SQL Shares His Memories of Tripping in Secret Cinema’s Infamous Red Room

We first featured Pim van Horssen aka SQL in our 12 Questions series back in 2014. His often turbulent but exciting journey across the world and deep inside himself has finally led to the output of his long-awaited debut album on Gem Records. We find out more.

How old are you, where are you living and how long have you been producing and Djing?

SQL: I’m 29 and grew up in Almere, a small city 20 minutes from Amsterdam. I started producing around 2005/2006.

We didn’t cover this last time but where do your musical roots lie and what made your get in to dance music?

SQL: My roots lie in prog and psychedelic rock. I grew up listening to a lot of Pink Floyd, Led Zeppelin and playing in bands. When my sister took me to my first rave this changed. It didn’t take long for me to move towards electronic music.

How difficult was learning to produce for you in the beginning? Did you take any Audio Engineering programs or production courses to help you out or are you pretty much self taught? And did anyone give any advice early on that really helped?

SQL: I never took any courses so it was very difficult. I didn’t really know what I was doing for the first few years. I had a pirated copy of Reason 3. A friend and I were trying to get music out of the software. It sounded like a mix between a train and an alien farting.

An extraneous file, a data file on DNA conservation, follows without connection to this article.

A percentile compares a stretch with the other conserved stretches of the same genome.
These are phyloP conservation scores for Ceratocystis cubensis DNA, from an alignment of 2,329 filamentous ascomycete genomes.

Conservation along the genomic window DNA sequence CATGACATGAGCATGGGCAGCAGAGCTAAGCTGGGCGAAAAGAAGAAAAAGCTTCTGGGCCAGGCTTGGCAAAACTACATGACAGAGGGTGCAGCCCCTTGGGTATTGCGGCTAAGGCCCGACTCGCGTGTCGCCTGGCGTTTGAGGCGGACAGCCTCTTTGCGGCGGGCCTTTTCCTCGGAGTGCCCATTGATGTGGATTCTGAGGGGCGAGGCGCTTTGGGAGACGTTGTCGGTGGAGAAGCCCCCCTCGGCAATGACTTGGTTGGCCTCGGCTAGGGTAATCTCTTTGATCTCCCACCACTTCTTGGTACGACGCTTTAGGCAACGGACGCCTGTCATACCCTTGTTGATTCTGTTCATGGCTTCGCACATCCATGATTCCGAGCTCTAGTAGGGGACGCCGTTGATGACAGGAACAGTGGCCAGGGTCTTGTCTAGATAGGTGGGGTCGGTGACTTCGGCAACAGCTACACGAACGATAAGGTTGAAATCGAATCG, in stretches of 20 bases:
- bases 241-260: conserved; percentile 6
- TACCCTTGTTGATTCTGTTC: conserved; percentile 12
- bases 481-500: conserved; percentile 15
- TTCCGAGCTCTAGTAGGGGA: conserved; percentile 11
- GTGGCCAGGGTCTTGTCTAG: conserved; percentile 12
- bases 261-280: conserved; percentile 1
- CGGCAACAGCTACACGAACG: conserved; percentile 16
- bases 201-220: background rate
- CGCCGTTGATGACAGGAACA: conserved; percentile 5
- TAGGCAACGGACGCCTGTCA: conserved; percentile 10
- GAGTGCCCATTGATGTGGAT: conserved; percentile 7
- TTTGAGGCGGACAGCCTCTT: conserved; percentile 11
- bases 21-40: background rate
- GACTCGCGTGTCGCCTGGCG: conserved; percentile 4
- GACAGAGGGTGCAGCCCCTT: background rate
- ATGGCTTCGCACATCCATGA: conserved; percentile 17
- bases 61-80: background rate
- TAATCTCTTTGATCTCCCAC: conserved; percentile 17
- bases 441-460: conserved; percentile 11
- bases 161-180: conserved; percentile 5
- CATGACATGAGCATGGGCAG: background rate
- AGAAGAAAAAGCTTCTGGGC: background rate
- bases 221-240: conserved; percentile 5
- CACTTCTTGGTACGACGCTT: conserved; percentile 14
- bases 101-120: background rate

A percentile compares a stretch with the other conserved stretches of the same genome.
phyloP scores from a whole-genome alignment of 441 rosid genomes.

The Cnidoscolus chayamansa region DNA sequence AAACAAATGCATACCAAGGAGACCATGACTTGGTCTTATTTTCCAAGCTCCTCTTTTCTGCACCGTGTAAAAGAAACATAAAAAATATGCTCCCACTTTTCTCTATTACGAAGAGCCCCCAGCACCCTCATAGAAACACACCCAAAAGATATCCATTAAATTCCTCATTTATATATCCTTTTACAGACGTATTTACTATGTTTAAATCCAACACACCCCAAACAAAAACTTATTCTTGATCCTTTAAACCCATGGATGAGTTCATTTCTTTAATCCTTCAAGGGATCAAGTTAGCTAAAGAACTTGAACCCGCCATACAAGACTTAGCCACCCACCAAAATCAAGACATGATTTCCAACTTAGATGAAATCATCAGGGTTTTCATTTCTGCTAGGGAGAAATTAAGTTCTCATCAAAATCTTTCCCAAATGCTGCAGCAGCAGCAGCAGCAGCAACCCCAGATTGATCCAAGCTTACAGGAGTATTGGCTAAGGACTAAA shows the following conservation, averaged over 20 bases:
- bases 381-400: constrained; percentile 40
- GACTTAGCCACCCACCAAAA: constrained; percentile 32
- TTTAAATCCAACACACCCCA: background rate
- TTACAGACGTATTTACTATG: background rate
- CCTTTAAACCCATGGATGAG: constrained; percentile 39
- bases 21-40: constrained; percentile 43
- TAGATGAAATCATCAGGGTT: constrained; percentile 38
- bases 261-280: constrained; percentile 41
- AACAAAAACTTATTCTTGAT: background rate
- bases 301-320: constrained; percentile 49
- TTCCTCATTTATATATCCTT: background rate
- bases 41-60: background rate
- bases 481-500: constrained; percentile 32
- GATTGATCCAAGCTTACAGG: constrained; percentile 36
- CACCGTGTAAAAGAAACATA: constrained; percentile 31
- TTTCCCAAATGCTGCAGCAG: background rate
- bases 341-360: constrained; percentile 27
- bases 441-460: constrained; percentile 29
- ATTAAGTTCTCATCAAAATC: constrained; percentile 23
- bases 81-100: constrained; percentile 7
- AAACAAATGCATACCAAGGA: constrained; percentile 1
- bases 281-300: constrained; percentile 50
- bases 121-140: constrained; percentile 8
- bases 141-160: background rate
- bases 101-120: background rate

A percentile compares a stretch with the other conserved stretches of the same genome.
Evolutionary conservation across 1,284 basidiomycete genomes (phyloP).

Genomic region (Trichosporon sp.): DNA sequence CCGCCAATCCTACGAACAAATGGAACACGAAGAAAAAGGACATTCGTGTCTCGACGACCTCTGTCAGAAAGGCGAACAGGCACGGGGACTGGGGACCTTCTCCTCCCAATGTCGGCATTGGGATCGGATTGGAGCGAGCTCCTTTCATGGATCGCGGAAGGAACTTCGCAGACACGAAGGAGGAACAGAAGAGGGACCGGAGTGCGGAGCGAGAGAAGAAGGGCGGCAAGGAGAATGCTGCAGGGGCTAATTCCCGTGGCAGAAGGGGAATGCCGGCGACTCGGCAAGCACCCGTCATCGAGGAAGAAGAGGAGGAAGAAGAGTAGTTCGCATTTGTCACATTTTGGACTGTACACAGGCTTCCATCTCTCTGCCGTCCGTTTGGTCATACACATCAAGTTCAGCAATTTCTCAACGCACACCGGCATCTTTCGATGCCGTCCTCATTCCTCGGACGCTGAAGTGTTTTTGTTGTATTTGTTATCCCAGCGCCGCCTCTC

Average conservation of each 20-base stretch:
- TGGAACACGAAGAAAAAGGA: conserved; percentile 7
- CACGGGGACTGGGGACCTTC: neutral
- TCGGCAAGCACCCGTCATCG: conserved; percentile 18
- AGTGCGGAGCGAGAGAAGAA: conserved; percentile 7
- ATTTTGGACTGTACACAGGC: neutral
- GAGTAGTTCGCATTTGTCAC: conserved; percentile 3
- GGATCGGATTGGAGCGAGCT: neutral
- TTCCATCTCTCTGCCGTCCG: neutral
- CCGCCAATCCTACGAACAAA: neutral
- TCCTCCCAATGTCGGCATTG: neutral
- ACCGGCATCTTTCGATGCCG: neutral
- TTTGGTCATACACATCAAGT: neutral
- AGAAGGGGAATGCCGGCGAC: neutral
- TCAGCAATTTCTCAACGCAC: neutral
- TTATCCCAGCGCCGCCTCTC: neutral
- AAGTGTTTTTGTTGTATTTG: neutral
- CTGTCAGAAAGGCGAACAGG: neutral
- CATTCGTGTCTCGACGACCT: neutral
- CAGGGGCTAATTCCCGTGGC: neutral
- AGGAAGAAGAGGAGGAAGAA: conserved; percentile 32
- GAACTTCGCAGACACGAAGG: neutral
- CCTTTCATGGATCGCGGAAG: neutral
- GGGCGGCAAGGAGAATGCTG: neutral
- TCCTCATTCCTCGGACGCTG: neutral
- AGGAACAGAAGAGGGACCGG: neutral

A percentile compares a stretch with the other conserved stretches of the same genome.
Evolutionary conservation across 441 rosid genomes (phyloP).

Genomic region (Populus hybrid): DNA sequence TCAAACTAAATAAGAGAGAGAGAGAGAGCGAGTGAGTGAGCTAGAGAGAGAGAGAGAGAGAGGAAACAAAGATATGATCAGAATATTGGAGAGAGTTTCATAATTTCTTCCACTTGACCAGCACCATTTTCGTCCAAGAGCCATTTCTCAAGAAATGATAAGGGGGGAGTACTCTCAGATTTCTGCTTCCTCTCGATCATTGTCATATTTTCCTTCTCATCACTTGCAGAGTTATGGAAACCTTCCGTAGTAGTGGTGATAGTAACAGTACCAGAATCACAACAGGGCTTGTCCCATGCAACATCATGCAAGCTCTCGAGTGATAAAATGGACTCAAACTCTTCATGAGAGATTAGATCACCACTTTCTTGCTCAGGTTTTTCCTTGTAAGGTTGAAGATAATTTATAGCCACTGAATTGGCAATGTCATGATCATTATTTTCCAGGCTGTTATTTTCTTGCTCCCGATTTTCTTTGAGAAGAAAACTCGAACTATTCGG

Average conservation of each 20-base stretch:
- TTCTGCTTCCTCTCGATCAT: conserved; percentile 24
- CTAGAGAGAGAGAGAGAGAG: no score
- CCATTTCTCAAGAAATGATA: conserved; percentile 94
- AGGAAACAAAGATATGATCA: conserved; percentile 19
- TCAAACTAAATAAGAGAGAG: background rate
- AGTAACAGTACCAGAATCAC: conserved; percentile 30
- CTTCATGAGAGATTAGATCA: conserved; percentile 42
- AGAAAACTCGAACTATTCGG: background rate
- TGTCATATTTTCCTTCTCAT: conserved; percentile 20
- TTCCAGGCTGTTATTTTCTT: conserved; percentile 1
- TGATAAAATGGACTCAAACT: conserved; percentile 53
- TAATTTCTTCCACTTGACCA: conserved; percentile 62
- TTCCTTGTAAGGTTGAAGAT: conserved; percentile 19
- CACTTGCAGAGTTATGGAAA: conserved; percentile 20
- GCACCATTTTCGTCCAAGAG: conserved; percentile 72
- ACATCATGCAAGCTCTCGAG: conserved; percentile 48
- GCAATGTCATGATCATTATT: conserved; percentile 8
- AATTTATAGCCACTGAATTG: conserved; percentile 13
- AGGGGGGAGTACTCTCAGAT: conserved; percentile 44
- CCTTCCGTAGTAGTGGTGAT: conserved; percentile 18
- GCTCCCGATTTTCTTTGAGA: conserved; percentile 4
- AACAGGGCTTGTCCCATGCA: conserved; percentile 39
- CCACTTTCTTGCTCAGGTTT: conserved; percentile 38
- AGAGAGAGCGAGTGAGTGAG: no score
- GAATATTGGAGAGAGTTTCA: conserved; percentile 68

It wasn’t until a bit later when I switched to Fruity Loops that things started to take shape. People convinced me to switch to Cubase, to Logic and later Ableton. I learnt to use all of them on my own, with a bit of help from fellow producers. I think it’s safe to say I am mostly self-taught.

Talk to us about your latest album and the inspiration behind it.

SQL: I guess you could say synthesizers and other instruments inspired the album. Most of the tracks started with me jamming on one of them and just recording as I played including the lucky accidents. The Prophet 5 synth is the main star of the album followed by a Roland SH-09 and Acidlab Miami.

The second important element was my creative process. I decided to stop making music with a pre-conceived idea of what the finished song should sound like. Instead, letting the music flow naturally. The album is the result of two year’s studio work using these tools and principles.

What’s the music scene like where you live and how often are you playing?

SQL: The music scene here in Amsterdam is very vibrant. There is no shortage of great producers. I find that very inspiring. As far as gigs go, I don’t play here that often. More people know me outside of Holland than at home.

Did you make your latest album for the dance floor or was it something to be enjoyed as a complete body of work?

SQL: I had about 30 tracks which we selected as potentials to be released. From those 30 we searched for 10 that fit together as a story. Before we found the final version of the album we had made and listened to 10 different versions over and over until it sounded perfect. So, the tracks were definitely selected to be listened to as a whole. Individual tracks from the album will work great on the dance floor. Others are downtempo or even beatless so they are best for listening.